3. Abstract Physical and chemical properties of the interstellar medium (ISM) at subgalactic (∼kiloparsec) scales play an indispensable role in controlling the ability of gas to form stars. In this paper, we use the TNG50 cosmological simulation to explore the physical parameter space of eight resolved ISM properties in star-forming regions to constrain the areas of this hyperspace where most star-forming environments exist. We deconstruct our simulated galaxies spanning a wide range of mass ( M ⋆ = 10 7 –10 11 M ⊙ ) and redshift (0 ≤ z ≤ 3) into kiloparsec-sized regions and statistically analyze the gas/stellar surface densities, gas metallicity, vertical stellar velocity dispersion, epicyclic frequency, and dark-matter volumetric density representative of each region in the context of their star formation activity and environment (radial galactocentric location). By examining the star formation rate (SFR) weighted distributions of these properties, we show that stars primarily form in two distinct environmental regimes, which are brought about by an underlying bicomponent radial SFR profile in galaxies. We examine how the relative prominence of these regimes depends on galaxy mass and cosmic time. We also compare our findings with those from integral field spectroscopy observations and find similarities as well asmore »departures. Further, using dimensionality reduction, we characterize the aforementioned hyperspace to reveal a high degree of multicollinearity in relationships among ISM properties that drive the distribution of star formation at kiloparsec scales. Based on this, we show that a reduced 3D representation underpinned by a multivariate radius relationship is sufficient to capture most of the variance in the original 8D space.« less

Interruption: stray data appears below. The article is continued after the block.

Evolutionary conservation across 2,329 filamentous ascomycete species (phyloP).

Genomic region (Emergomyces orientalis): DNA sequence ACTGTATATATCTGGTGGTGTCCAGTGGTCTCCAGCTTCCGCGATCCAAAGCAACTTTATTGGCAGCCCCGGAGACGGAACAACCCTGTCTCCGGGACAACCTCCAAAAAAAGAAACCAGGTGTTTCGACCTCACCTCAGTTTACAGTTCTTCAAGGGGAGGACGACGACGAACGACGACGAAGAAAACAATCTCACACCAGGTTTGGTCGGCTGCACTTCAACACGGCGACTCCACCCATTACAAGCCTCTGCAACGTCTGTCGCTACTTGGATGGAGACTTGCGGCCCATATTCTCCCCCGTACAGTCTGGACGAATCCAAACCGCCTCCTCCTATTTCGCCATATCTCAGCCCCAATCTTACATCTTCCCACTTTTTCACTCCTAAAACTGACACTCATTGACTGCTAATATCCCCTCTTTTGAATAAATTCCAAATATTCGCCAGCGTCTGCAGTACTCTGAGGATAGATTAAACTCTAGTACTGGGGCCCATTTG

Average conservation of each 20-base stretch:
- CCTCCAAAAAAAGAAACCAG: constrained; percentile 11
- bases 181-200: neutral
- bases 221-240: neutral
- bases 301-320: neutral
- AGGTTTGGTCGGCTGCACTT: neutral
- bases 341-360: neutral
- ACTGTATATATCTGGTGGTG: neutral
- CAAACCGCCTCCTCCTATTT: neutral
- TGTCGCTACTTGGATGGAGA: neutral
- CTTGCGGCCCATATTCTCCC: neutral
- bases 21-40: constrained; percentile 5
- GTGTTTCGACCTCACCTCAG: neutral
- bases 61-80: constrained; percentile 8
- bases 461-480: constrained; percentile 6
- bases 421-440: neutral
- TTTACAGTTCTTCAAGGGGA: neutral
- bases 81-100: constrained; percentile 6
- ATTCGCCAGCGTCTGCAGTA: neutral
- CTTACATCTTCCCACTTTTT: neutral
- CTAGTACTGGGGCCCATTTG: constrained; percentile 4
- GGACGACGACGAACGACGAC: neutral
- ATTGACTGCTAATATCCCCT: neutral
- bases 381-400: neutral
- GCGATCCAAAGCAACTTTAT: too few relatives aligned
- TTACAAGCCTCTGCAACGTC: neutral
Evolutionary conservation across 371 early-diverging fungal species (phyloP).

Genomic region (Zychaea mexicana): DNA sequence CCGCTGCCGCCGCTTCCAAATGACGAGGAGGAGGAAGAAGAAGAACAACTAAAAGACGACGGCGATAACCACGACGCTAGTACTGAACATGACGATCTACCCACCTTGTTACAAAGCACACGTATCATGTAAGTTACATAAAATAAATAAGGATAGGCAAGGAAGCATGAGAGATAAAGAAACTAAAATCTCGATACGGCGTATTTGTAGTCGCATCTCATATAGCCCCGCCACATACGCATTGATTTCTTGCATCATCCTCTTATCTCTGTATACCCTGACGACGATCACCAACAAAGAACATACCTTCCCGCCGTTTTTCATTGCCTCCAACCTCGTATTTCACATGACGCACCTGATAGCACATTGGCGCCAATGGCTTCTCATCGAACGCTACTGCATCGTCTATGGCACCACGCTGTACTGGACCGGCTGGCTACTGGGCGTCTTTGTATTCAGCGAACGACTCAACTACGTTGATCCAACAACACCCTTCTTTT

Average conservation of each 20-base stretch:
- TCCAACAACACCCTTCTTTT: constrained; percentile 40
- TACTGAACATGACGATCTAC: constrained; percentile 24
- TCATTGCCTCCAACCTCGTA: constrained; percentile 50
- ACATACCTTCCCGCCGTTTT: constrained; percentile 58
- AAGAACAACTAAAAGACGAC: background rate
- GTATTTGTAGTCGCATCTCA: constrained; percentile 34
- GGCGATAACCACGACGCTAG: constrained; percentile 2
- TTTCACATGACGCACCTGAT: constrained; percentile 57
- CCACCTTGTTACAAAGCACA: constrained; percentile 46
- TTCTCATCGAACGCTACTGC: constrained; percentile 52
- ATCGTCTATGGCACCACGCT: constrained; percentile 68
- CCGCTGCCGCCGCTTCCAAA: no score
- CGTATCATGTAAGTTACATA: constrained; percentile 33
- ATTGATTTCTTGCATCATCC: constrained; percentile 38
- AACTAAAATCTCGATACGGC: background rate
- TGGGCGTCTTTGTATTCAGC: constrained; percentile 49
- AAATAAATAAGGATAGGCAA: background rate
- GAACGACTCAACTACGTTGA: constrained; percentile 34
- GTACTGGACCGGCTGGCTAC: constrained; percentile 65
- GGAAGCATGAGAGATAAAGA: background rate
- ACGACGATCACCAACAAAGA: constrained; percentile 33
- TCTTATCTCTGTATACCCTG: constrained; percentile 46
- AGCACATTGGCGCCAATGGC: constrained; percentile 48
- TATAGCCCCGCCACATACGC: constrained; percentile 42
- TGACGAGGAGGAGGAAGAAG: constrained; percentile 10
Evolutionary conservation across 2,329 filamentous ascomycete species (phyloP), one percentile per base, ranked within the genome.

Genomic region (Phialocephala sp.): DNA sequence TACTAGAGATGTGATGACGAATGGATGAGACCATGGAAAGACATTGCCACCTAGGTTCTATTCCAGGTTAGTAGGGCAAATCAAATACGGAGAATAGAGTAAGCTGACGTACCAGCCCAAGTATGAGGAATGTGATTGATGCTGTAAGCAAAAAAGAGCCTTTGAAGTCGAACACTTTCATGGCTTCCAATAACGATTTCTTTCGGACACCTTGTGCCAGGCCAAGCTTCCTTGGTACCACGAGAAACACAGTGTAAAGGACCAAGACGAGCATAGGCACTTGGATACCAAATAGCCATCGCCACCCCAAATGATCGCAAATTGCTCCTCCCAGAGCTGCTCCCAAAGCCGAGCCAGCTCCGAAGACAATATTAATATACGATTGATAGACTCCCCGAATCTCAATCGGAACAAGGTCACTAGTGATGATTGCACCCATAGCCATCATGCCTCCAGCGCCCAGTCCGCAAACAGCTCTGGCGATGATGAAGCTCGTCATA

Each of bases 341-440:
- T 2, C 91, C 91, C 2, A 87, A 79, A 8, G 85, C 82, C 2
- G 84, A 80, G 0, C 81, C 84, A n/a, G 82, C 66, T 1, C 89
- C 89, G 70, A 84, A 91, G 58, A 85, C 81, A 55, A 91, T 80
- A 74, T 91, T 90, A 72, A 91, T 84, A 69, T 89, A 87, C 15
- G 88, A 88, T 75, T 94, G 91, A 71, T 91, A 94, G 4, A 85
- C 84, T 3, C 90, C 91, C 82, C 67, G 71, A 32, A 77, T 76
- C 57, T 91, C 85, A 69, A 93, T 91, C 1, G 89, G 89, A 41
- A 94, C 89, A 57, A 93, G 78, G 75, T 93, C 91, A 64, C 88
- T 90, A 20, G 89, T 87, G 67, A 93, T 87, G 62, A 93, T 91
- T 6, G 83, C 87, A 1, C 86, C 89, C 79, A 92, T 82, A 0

4. Abstract Molecular clouds are supported by turbulence and magnetic fields, but quantifying their influence on cloud life cycle and star formation efficiency (SFE) remains an open question. We perform radiation magnetohydrodynamic simulations of star-forming giant molecular clouds (GMCs) with UV radiation feedback, in which the propagation of UV radiation via ray tracing is coupled to hydrogen photochemistry. We consider 10 GMC models that vary in either initial virial parameter (1 ≤ α vir,0 ≤ 5) or dimensionless mass-to-magnetic flux ratio (0.5 ≤ μ Φ,0 ≤ 8 and ∞ ); the initial mass 10 5 M ⊙ and radius 20 pc are fixed. Each model is run with five different initial turbulence realizations. In most models, the duration of star formation and the timescale for molecular gas removal (primarily by photoevaporation) are 4–8 Myr. Both the final SFE ( ε * ) and time-averaged SFE per freefall time ( ε ff ) are reduced by strong turbulence and magnetic fields. The median ε * ranges between 2.1% and 9.5%. The median ε ff ranges between 1.0% and 8.0%, and anticorrelates with α vir,0 , in qualitative agreement with previous analytic theory and simulations. However, the time-dependent α vir ( t )more »and ε ff,obs ( t ) based on instantaneous gas properties and cluster luminosity are positively correlated due to rapid evolution, making observational validation of star formation theory difficult. Our median ε ff,obs ( t ) ≈ 2% is similar to observed values. We show that the traditional virial parameter estimates the true gravitational boundedness within a factor of 2 on average, but neglect of magnetic support and velocity anisotropy can sometimes produce large departures from traditional virial parameter estimates. Magnetically subcritical GMCs are unlikely to represent sites of massive star formation given their unrealistic columnar outflows, prolonged lifetime, and low escape fraction of radiation.« less